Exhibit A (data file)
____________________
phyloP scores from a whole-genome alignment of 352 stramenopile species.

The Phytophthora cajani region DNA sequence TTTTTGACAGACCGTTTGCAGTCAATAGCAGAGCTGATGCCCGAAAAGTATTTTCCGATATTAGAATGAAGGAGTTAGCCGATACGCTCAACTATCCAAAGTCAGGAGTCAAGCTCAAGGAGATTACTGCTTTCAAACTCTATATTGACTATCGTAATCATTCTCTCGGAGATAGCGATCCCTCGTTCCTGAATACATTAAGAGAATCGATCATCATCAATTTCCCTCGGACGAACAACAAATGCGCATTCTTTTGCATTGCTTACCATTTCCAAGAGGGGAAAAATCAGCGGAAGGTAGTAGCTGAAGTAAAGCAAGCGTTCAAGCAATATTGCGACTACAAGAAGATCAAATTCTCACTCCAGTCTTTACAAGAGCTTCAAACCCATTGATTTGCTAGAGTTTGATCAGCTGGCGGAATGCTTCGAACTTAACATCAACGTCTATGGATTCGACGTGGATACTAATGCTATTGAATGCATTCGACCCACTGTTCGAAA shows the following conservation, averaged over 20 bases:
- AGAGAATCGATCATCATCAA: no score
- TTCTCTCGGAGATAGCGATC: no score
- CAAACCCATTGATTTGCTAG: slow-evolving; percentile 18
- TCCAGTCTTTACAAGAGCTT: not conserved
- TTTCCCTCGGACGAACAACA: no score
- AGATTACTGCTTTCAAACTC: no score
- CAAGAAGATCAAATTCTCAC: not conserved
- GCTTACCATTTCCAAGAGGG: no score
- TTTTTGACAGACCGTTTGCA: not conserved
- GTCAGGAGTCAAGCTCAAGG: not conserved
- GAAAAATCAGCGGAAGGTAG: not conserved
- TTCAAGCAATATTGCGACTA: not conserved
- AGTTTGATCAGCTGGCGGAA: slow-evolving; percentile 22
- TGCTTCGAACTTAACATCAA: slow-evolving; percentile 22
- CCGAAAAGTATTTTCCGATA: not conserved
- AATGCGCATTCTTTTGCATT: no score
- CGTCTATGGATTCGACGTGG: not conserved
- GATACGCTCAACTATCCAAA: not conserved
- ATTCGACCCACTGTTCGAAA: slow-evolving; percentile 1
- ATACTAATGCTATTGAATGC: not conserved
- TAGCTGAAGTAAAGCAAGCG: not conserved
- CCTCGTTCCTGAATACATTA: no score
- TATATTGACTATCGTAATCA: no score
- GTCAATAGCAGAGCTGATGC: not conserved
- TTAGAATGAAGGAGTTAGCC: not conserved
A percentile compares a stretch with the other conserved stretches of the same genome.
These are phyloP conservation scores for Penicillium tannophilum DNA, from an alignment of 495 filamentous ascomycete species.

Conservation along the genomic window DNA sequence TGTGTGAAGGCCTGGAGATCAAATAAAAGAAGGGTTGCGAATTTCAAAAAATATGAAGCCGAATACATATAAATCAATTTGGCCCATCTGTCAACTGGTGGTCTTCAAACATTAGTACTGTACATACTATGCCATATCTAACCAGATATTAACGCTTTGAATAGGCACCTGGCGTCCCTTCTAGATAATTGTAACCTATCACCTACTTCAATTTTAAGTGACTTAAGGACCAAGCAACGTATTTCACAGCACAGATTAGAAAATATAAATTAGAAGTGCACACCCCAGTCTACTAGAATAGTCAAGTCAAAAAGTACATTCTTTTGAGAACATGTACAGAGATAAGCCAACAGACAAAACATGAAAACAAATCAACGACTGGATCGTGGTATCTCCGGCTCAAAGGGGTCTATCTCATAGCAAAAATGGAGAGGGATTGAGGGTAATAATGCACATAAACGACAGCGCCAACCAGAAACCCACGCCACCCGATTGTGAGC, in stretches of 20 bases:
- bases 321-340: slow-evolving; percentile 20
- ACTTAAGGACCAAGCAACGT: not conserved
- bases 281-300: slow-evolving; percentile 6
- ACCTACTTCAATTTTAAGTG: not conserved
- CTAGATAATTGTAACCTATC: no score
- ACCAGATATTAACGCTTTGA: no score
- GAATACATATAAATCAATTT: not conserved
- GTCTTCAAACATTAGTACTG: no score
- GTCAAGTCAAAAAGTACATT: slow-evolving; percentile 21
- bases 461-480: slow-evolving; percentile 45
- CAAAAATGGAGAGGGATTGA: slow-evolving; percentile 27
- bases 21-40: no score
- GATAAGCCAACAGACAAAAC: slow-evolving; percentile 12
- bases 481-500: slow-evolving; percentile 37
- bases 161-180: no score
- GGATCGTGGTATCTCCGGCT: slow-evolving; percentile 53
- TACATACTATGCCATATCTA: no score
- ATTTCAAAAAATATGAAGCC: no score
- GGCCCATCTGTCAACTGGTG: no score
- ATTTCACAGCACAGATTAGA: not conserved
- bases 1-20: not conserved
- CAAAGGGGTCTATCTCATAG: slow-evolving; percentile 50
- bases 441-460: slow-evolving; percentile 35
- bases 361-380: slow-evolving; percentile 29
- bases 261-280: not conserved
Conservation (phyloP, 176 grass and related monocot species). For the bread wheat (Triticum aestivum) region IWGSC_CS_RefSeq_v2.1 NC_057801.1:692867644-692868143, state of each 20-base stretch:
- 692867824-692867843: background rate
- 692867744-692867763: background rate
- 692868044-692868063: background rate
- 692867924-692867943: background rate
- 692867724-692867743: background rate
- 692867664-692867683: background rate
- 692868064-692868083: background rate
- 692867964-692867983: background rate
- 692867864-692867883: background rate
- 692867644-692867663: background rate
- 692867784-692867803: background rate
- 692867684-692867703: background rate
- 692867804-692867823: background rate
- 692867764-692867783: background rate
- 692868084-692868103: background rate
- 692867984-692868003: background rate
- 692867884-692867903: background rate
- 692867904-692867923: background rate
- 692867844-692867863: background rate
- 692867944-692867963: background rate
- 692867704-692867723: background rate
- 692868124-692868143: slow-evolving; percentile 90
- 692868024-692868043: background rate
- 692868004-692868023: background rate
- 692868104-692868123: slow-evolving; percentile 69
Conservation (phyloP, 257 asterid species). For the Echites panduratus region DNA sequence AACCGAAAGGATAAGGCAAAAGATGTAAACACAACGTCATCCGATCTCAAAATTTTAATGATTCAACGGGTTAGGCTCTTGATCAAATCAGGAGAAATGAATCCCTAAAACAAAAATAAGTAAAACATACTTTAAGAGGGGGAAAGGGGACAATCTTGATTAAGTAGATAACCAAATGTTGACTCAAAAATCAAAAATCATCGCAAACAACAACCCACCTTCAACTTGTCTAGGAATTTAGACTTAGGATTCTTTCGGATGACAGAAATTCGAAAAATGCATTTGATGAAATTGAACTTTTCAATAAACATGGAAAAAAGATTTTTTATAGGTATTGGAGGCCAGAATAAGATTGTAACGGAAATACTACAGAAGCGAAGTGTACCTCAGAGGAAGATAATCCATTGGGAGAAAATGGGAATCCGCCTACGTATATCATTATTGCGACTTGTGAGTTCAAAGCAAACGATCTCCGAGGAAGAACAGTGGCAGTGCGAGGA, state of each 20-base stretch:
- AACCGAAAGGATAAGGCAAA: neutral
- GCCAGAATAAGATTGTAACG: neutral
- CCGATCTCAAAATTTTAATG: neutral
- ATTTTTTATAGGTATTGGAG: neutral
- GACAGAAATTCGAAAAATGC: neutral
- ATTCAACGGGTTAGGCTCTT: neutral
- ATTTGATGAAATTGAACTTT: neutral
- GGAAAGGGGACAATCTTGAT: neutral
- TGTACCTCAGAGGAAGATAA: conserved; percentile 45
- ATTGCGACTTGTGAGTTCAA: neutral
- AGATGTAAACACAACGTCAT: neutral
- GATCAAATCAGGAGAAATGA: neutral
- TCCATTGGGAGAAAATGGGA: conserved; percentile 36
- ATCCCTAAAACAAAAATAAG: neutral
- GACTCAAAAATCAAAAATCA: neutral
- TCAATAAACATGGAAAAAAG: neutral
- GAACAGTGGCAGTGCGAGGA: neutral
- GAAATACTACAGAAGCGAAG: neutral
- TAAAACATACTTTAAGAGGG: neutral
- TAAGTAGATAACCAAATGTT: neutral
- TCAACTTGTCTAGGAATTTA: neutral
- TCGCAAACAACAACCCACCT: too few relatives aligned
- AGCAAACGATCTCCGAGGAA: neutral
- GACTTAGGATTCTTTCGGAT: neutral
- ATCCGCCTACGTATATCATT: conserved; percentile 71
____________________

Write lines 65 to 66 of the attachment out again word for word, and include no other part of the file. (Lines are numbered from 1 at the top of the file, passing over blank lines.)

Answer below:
- 692867864-692867883: background rate
- 692867644-692867663: background rate